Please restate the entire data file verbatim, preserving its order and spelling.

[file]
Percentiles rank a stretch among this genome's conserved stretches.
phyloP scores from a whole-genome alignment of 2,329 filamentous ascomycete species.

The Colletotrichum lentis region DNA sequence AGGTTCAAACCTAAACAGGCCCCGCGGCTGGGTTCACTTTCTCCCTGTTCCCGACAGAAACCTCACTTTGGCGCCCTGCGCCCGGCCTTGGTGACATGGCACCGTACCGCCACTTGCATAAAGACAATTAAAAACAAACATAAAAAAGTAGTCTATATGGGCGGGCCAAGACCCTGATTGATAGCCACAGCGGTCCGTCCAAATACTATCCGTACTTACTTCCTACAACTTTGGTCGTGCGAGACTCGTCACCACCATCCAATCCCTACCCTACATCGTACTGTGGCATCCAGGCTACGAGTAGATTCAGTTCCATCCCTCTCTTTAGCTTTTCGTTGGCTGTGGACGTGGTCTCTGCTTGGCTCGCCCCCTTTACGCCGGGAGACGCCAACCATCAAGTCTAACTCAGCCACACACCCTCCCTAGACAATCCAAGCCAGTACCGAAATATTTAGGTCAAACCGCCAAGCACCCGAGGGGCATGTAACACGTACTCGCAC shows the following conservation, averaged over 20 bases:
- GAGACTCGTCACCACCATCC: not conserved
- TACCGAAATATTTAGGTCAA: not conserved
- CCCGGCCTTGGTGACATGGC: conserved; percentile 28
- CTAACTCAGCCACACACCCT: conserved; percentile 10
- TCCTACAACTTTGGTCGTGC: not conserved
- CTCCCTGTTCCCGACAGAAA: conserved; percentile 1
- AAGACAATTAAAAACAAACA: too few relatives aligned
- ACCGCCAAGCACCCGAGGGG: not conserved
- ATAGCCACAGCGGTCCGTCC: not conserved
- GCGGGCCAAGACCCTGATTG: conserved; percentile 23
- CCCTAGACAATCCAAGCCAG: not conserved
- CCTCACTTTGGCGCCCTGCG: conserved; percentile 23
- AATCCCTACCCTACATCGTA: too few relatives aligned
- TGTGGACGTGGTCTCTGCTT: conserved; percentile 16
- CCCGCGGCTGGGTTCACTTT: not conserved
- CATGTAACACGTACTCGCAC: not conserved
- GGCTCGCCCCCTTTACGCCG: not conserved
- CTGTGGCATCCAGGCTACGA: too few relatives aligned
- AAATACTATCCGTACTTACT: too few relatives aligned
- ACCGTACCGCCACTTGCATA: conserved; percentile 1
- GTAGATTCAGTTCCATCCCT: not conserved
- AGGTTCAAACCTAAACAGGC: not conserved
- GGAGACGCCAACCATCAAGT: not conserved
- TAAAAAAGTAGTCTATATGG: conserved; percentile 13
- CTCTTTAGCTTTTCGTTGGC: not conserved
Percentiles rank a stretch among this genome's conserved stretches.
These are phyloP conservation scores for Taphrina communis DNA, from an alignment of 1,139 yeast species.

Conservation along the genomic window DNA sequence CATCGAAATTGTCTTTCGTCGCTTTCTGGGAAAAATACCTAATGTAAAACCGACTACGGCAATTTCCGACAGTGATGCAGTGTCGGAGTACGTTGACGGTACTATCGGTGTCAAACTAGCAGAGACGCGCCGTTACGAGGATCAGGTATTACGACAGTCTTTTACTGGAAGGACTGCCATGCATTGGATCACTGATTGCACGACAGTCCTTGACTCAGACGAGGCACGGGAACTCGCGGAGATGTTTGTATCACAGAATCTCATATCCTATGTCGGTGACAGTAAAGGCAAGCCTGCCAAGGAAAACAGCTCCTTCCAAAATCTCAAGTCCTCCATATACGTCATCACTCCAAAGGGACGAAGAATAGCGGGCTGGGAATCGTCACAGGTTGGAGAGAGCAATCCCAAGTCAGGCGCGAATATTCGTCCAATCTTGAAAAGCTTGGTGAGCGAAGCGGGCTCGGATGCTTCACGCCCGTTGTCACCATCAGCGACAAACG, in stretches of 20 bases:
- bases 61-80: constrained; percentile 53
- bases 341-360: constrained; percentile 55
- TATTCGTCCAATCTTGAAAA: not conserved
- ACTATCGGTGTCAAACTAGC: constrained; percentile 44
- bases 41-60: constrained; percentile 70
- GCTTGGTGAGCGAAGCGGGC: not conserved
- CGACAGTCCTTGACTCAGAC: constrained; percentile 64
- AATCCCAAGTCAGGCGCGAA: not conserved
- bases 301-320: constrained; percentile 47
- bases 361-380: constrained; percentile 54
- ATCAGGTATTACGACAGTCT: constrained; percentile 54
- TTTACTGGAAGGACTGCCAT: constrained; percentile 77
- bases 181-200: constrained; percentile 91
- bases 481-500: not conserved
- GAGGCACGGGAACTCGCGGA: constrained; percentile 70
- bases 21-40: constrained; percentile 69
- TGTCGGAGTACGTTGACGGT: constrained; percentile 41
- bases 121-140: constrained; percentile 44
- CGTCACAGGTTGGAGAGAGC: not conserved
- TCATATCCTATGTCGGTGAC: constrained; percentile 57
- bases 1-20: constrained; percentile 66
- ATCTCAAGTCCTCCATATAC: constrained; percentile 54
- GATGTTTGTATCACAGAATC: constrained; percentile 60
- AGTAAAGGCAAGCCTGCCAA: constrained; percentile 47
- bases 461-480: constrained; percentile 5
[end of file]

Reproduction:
Percentiles rank a stretch among this genome's conserved stretches.
phyloP scores from a whole-genome alignment of 2,329 filamentous ascomycete species.

The Colletotrichum lentis region DNA sequence AGGTTCAAACCTAAACAGGCCCCGCGGCTGGGTTCACTTTCTCCCTGTTCCCGACAGAAACCTCACTTTGGCGCCCTGCGCCCGGCCTTGGTGACATGGCACCGTACCGCCACTTGCATAAAGACAATTAAAAACAAACATAAAAAAGTAGTCTATATGGGCGGGCCAAGACCCTGATTGATAGCCACAGCGGTCCGTCCAAATACTATCCGTACTTACTTCCTACAACTTTGGTCGTGCGAGACTCGTCACCACCATCCAATCCCTACCCTACATCGTACTGTGGCATCCAGGCTACGAGTAGATTCAGTTCCATCCCTCTCTTTAGCTTTTCGTTGGCTGTGGACGTGGTCTCTGCTTGGCTCGCCCCCTTTACGCCGGGAGACGCCAACCATCAAGTCTAACTCAGCCACACACCCTCCCTAGACAATCCAAGCCAGTACCGAAATATTTAGGTCAAACCGCCAAGCACCCGAGGGGCATGTAACACGTACTCGCAC shows the following conservation, averaged over 20 bases:
- GAGACTCGTCACCACCATCC: not conserved
- TACCGAAATATTTAGGTCAA: not conserved
- CCCGGCCTTGGTGACATGGC: conserved; percentile 28
- CTAACTCAGCCACACACCCT: conserved; percentile 10
- TCCTACAACTTTGGTCGTGC: not conserved
- CTCCCTGTTCCCGACAGAAA: conserved; percentile 1
- AAGACAATTAAAAACAAACA: too few relatives aligned
- ACCGCCAAGCACCCGAGGGG: not conserved
- ATAGCCACAGCGGTCCGTCC: not conserved
- GCGGGCCAAGACCCTGATTG: conserved; percentile 23
- CCCTAGACAATCCAAGCCAG: not conserved
- CCTCACTTTGGCGCCCTGCG: conserved; percentile 23
- AATCCCTACCCTACATCGTA: too few relatives aligned
- TGTGGACGTGGTCTCTGCTT: conserved; percentile 16
- CCCGCGGCTGGGTTCACTTT: not conserved
- CATGTAACACGTACTCGCAC: not conserved
- GGCTCGCCCCCTTTACGCCG: not conserved
- CTGTGGCATCCAGGCTACGA: too few relatives aligned
- AAATACTATCCGTACTTACT: too few relatives aligned
- ACCGTACCGCCACTTGCATA: conserved; percentile 1
- GTAGATTCAGTTCCATCCCT: not conserved
- AGGTTCAAACCTAAACAGGC: not conserved
- GGAGACGCCAACCATCAAGT: not conserved
- TAAAAAAGTAGTCTATATGG: conserved; percentile 13
- CTCTTTAGCTTTTCGTTGGC: not conserved
Percentiles rank a stretch among this genome's conserved stretches.
These are phyloP conservation scores for Taphrina communis DNA, from an alignment of 1,139 yeast species.

Conservation along the genomic window DNA sequence CATCGAAATTGTCTTTCGTCGCTTTCTGGGAAAAATACCTAATGTAAAACCGACTACGGCAATTTCCGACAGTGATGCAGTGTCGGAGTACGTTGACGGTACTATCGGTGTCAAACTAGCAGAGACGCGCCGTTACGAGGATCAGGTATTACGACAGTCTTTTACTGGAAGGACTGCCATGCATTGGATCACTGATTGCACGACAGTCCTTGACTCAGACGAGGCACGGGAACTCGCGGAGATGTTTGTATCACAGAATCTCATATCCTATGTCGGTGACAGTAAAGGCAAGCCTGCCAAGGAAAACAGCTCCTTCCAAAATCTCAAGTCCTCCATATACGTCATCACTCCAAAGGGACGAAGAATAGCGGGCTGGGAATCGTCACAGGTTGGAGAGAGCAATCCCAAGTCAGGCGCGAATATTCGTCCAATCTTGAAAAGCTTGGTGAGCGAAGCGGGCTCGGATGCTTCACGCCCGTTGTCACCATCAGCGACAAACG, in stretches of 20 bases:
- bases 61-80: constrained; percentile 53
- bases 341-360: constrained; percentile 55
- TATTCGTCCAATCTTGAAAA: not conserved
- ACTATCGGTGTCAAACTAGC: constrained; percentile 44
- bases 41-60: constrained; percentile 70
- GCTTGGTGAGCGAAGCGGGC: not conserved
- CGACAGTCCTTGACTCAGAC: constrained; percentile 64
- AATCCCAAGTCAGGCGCGAA: not conserved
- bases 301-320: constrained; percentile 47
- bases 361-380: constrained; percentile 54
- ATCAGGTATTACGACAGTCT: constrained; percentile 54
- TTTACTGGAAGGACTGCCAT: constrained; percentile 77
- bases 181-200: constrained; percentile 91
- bases 481-500: not conserved
- GAGGCACGGGAACTCGCGGA: constrained; percentile 70
- bases 21-40: constrained; percentile 69
- TGTCGGAGTACGTTGACGGT: constrained; percentile 41
- bases 121-140: constrained; percentile 44
- CGTCACAGGTTGGAGAGAGC: not conserved
- TCATATCCTATGTCGGTGAC: constrained; percentile 57
- bases 1-20: constrained; percentile 66
- ATCTCAAGTCCTCCATATAC: constrained; percentile 54
- GATGTTTGTATCACAGAATC: constrained; percentile 60
- AGTAAAGGCAAGCCTGCCAA: constrained; percentile 47
- bases 461-480: constrained; percentile 5